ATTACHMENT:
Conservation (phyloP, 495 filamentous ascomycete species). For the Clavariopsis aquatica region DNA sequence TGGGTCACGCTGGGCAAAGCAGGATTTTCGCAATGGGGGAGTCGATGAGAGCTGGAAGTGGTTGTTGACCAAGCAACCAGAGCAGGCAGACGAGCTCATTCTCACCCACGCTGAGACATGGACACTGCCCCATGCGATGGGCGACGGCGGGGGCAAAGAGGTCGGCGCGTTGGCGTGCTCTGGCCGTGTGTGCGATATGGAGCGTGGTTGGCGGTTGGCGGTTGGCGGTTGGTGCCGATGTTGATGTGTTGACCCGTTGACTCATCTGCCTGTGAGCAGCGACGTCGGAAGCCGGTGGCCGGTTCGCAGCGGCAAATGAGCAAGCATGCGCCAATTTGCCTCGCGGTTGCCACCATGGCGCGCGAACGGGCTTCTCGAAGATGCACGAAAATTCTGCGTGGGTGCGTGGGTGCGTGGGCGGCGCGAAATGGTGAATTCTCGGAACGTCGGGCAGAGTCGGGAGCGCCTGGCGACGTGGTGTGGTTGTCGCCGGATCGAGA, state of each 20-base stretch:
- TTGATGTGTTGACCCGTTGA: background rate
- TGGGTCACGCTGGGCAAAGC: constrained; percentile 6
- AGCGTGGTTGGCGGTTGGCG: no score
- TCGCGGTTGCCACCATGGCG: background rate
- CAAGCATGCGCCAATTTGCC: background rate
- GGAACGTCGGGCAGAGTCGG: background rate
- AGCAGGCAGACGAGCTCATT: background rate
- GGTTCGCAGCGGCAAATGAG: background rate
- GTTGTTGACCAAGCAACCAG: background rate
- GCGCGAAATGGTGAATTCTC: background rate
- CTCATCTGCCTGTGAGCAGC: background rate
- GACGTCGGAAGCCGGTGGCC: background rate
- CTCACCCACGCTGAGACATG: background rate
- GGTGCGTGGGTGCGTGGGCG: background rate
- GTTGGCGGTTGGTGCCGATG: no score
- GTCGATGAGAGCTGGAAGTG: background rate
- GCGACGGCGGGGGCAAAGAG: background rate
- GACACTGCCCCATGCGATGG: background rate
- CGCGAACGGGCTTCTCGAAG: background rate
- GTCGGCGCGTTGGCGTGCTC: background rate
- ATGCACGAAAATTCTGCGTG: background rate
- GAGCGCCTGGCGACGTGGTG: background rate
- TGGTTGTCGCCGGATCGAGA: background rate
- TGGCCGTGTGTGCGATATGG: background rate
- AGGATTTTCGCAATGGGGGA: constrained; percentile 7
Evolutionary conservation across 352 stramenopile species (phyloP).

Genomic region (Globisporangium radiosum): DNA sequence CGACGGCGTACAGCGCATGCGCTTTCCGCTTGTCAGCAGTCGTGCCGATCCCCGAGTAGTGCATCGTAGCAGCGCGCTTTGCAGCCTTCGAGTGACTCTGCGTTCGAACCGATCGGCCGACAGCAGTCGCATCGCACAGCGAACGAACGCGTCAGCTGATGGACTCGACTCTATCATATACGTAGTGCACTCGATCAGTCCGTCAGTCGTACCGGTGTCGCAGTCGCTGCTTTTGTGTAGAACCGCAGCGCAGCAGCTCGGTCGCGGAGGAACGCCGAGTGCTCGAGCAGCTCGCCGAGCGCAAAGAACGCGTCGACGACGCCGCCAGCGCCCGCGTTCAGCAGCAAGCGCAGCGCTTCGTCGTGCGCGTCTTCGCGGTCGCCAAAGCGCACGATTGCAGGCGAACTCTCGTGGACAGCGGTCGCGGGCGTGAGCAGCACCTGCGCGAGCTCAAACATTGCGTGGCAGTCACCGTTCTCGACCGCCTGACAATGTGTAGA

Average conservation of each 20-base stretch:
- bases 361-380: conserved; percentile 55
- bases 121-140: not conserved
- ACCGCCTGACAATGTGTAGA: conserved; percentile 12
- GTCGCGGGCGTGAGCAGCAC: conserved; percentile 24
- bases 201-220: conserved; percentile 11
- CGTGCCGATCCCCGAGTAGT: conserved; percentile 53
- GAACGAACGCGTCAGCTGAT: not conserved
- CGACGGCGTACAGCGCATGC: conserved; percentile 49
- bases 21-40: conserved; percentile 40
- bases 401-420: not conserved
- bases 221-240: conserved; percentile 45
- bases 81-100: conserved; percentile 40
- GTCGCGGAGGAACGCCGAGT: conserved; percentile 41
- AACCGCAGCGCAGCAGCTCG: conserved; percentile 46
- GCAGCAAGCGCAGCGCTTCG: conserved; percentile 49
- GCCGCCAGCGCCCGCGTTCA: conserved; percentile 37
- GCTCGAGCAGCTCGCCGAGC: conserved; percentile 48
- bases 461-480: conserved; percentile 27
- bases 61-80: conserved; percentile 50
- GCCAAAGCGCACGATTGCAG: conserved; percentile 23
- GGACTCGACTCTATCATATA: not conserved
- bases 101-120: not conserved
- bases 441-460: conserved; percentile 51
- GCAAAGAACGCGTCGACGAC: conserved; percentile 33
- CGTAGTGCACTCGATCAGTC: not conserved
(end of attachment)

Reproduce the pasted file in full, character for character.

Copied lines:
Conservation (phyloP, 495 filamentous ascomycete species). For the Clavariopsis aquatica region DNA sequence TGGGTCACGCTGGGCAAAGCAGGATTTTCGCAATGGGGGAGTCGATGAGAGCTGGAAGTGGTTGTTGACCAAGCAACCAGAGCAGGCAGACGAGCTCATTCTCACCCACGCTGAGACATGGACACTGCCCCATGCGATGGGCGACGGCGGGGGCAAAGAGGTCGGCGCGTTGGCGTGCTCTGGCCGTGTGTGCGATATGGAGCGTGGTTGGCGGTTGGCGGTTGGCGGTTGGTGCCGATGTTGATGTGTTGACCCGTTGACTCATCTGCCTGTGAGCAGCGACGTCGGAAGCCGGTGGCCGGTTCGCAGCGGCAAATGAGCAAGCATGCGCCAATTTGCCTCGCGGTTGCCACCATGGCGCGCGAACGGGCTTCTCGAAGATGCACGAAAATTCTGCGTGGGTGCGTGGGTGCGTGGGCGGCGCGAAATGGTGAATTCTCGGAACGTCGGGCAGAGTCGGGAGCGCCTGGCGACGTGGTGTGGTTGTCGCCGGATCGAGA, state of each 20-base stretch:
- TTGATGTGTTGACCCGTTGA: background rate
- TGGGTCACGCTGGGCAAAGC: constrained; percentile 6
- AGCGTGGTTGGCGGTTGGCG: no score
- TCGCGGTTGCCACCATGGCG: background rate
- CAAGCATGCGCCAATTTGCC: background rate
- GGAACGTCGGGCAGAGTCGG: background rate
- AGCAGGCAGACGAGCTCATT: background rate
- GGTTCGCAGCGGCAAATGAG: background rate
- GTTGTTGACCAAGCAACCAG: background rate
- GCGCGAAATGGTGAATTCTC: background rate
- CTCATCTGCCTGTGAGCAGC: background rate
- GACGTCGGAAGCCGGTGGCC: background rate
- CTCACCCACGCTGAGACATG: background rate
- GGTGCGTGGGTGCGTGGGCG: background rate
- GTTGGCGGTTGGTGCCGATG: no score
- GTCGATGAGAGCTGGAAGTG: background rate
- GCGACGGCGGGGGCAAAGAG: background rate
- GACACTGCCCCATGCGATGG: background rate
- CGCGAACGGGCTTCTCGAAG: background rate
- GTCGGCGCGTTGGCGTGCTC: background rate
- ATGCACGAAAATTCTGCGTG: background rate
- GAGCGCCTGGCGACGTGGTG: background rate
- TGGTTGTCGCCGGATCGAGA: background rate
- TGGCCGTGTGTGCGATATGG: background rate
- AGGATTTTCGCAATGGGGGA: constrained; percentile 7
Evolutionary conservation across 352 stramenopile species (phyloP).

Genomic region (Globisporangium radiosum): DNA sequence CGACGGCGTACAGCGCATGCGCTTTCCGCTTGTCAGCAGTCGTGCCGATCCCCGAGTAGTGCATCGTAGCAGCGCGCTTTGCAGCCTTCGAGTGACTCTGCGTTCGAACCGATCGGCCGACAGCAGTCGCATCGCACAGCGAACGAACGCGTCAGCTGATGGACTCGACTCTATCATATACGTAGTGCACTCGATCAGTCCGTCAGTCGTACCGGTGTCGCAGTCGCTGCTTTTGTGTAGAACCGCAGCGCAGCAGCTCGGTCGCGGAGGAACGCCGAGTGCTCGAGCAGCTCGCCGAGCGCAAAGAACGCGTCGACGACGCCGCCAGCGCCCGCGTTCAGCAGCAAGCGCAGCGCTTCGTCGTGCGCGTCTTCGCGGTCGCCAAAGCGCACGATTGCAGGCGAACTCTCGTGGACAGCGGTCGCGGGCGTGAGCAGCACCTGCGCGAGCTCAAACATTGCGTGGCAGTCACCGTTCTCGACCGCCTGACAATGTGTAGA

Average conservation of each 20-base stretch:
- bases 361-380: conserved; percentile 55
- bases 121-140: not conserved
- ACCGCCTGACAATGTGTAGA: conserved; percentile 12
- GTCGCGGGCGTGAGCAGCAC: conserved; percentile 24
- bases 201-220: conserved; percentile 11
- CGTGCCGATCCCCGAGTAGT: conserved; percentile 53
- GAACGAACGCGTCAGCTGAT: not conserved
- CGACGGCGTACAGCGCATGC: conserved; percentile 49
- bases 21-40: conserved; percentile 40
- bases 401-420: not conserved
- bases 221-240: conserved; percentile 45
- bases 81-100: conserved; percentile 40
- GTCGCGGAGGAACGCCGAGT: conserved; percentile 41
- AACCGCAGCGCAGCAGCTCG: conserved; percentile 46
- GCAGCAAGCGCAGCGCTTCG: conserved; percentile 49
- GCCGCCAGCGCCCGCGTTCA: conserved; percentile 37
- GCTCGAGCAGCTCGCCGAGC: conserved; percentile 48
- bases 461-480: conserved; percentile 27
- bases 61-80: conserved; percentile 50
- GCCAAAGCGCACGATTGCAG: conserved; percentile 23
- GGACTCGACTCTATCATATA: not conserved
- bases 101-120: not conserved
- bases 441-460: conserved; percentile 51
- GCAAAGAACGCGTCGACGAC: conserved; percentile 33
- CGTAGTGCACTCGATCAGTC: not conserved